William Macdonald was a little wire-edged bundle of energy when he turned his heels upon Prince Edward Island in 1854, and took an amazing journey up the St. Lawrence. The Montreal that first knew Macdonald was a jumble of historical monuments, untidy docks, dirty dark streets, thriftless French and diligent Anglo-Saxons and one little university with less than a hundred students. What led him to manufacture tobacco nobody has ever explained. He would have made as much money had he decided to make sugar, cotton, or lumber. But tobacco was a Canadian institution. Lumber camps were as much in need of tobacco as a modern army. Hard tack, fat pork, and molasses needed plug tobacco to complete the luxury of living. The tobacco made by Macdonald was one of the first Canadian-made to go to the outpost places: smoked and chewed in lumber camps, mining camps, Eskimo igloos, prospectors' tents, and Indian tepees: in half-breed shacks and factory yards: ontrains and stramships and trails: in the outermost marches of the Artic where the hip-pocket and its plug are a constant joy: on the soft blowing Pacific where the weed from Montreal is as common as canned salmon; on the cod-banks of the Atlantic where the fisherman's pipe is the joy of living; and even in downtown clubs of Canadian cities you will find men who, scorning the fine-cut and the patent package, discreetly haul out from the hip-pcoket a plug of Macdonald tobacco and proceed to demonstrate the joy that comes from the art of getting ready to smoke.

Never to be forgotten is the first chew of tobacco I ever saw a man take. He was a timberjack in the hardwood bush of western Ontario, about to notch a five-foot swamp elm which he and his mate would afterwards bring down with a crosscut saw. He took the black treacly plug from the hip-pocket, looked at it with almost maternal tenderness for a moment, bit off a corner, and prepared himself to enjoy the taste of that chew until the swamp elm should go down.

"What kind is she, Bill>" asked his mate.

"Oh - Macdonald's - down in Montreal."

I remember seeing that brand advertised on the board fences; but I am not sure whether it was one of Macdonald's plugs or another sort almost equally famous which furnished bushwacker wags with the bogus five-cent pieces that they sometimes dropped into the church collection plate. There was great stimulus to the imagination in one of these plugs of tobacco. Molasses laden,, gummy and black, it told the story of the tobacco plant growing like weeds, packed and baled and ported to the wharves of Montreal, whopped with fragrant emphasis into the warehouses of Macdonald, ripped and torn loose, sorted and stripped, flavoured and pressed, stamped and ready for the case, the counter and the camp.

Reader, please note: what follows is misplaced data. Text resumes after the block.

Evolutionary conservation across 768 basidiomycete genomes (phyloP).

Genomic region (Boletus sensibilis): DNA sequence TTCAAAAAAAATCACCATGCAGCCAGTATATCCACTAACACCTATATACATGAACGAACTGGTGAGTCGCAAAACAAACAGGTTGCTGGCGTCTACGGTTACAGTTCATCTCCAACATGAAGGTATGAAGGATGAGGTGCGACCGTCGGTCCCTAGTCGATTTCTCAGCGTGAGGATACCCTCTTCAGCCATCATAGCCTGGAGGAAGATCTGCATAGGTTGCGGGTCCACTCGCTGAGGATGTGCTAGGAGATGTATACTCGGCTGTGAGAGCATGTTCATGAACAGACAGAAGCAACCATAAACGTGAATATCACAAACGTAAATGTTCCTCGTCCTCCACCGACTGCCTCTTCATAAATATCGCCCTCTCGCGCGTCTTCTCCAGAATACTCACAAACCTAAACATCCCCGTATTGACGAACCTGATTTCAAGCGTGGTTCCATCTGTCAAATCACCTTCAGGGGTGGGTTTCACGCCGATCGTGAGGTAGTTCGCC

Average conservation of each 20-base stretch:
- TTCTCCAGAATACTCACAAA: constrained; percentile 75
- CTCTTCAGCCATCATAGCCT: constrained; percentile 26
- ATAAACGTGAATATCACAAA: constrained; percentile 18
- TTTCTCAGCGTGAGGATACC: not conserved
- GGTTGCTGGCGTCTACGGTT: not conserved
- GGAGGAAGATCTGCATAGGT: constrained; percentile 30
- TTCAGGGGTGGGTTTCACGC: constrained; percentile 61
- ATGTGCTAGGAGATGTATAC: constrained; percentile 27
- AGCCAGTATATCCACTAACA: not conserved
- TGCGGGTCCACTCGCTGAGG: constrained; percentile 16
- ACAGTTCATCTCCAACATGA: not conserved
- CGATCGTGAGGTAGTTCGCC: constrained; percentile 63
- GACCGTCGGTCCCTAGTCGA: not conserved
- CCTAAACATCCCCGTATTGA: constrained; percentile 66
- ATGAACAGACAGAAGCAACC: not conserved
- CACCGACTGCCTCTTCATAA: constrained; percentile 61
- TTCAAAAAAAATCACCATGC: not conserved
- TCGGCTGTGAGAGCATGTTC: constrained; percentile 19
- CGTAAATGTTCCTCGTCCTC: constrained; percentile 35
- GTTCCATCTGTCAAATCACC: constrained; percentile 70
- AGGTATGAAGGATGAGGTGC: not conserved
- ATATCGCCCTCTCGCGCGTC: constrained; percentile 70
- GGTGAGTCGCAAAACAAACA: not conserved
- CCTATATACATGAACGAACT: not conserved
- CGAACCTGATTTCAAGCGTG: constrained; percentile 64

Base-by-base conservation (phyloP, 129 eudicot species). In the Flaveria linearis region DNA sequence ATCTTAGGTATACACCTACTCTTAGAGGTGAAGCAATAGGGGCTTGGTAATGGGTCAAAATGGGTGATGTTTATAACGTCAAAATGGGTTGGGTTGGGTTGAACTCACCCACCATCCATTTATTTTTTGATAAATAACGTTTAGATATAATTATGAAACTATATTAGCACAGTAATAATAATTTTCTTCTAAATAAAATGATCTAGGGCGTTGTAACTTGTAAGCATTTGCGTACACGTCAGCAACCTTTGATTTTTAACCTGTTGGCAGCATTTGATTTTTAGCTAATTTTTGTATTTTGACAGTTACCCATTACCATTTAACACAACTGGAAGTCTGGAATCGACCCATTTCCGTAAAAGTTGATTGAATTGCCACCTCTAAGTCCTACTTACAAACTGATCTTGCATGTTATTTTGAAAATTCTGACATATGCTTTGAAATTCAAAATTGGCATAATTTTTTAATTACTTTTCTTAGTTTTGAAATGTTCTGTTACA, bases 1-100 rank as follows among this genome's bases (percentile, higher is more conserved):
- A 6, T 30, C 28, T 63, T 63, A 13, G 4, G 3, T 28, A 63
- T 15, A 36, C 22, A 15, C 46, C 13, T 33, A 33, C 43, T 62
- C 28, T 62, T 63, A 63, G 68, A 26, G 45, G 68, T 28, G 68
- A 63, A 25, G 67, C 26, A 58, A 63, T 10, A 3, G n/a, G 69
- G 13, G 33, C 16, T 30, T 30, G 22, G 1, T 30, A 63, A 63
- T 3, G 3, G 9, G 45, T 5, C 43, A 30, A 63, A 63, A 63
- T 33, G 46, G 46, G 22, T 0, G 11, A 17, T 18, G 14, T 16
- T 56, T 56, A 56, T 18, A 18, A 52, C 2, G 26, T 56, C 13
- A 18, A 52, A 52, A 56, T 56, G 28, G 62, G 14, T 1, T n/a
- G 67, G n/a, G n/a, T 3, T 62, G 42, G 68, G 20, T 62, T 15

Every plug of that tobacco has in it the almost cosmic frugality of William Macdonald. In that sharp-lined, eagle-eyes face could be seen the lines of the proverb, "Waste not, want not". A plug of tobacco in the making was to him a personal product, or why should the bushman wink and say piously, "Oh, Micdonald's"?

High wages and dear tobacco-leaf reduced the size of the ten-cent plug as Macdonald himself began to shrivel a bit into the pucker of age. Plantation owners is the south knew what a hard buyer was Macdonald, who figured in fractions of a cent on cost of production. A factory hand who wanted a raise of pay without a corresponding increase either in work or the cost of living must be inquired into by Macdonald. He knew his worken. Whatever methods were in vogue in his factories or in his buying and selling, machinery must be explained to any commission by himself, never by a subordinate. If a Macdonald employee met with an accident or fell sick he became the personal care of the firm, who professed to look after him better than any paternal lodge or insurance society.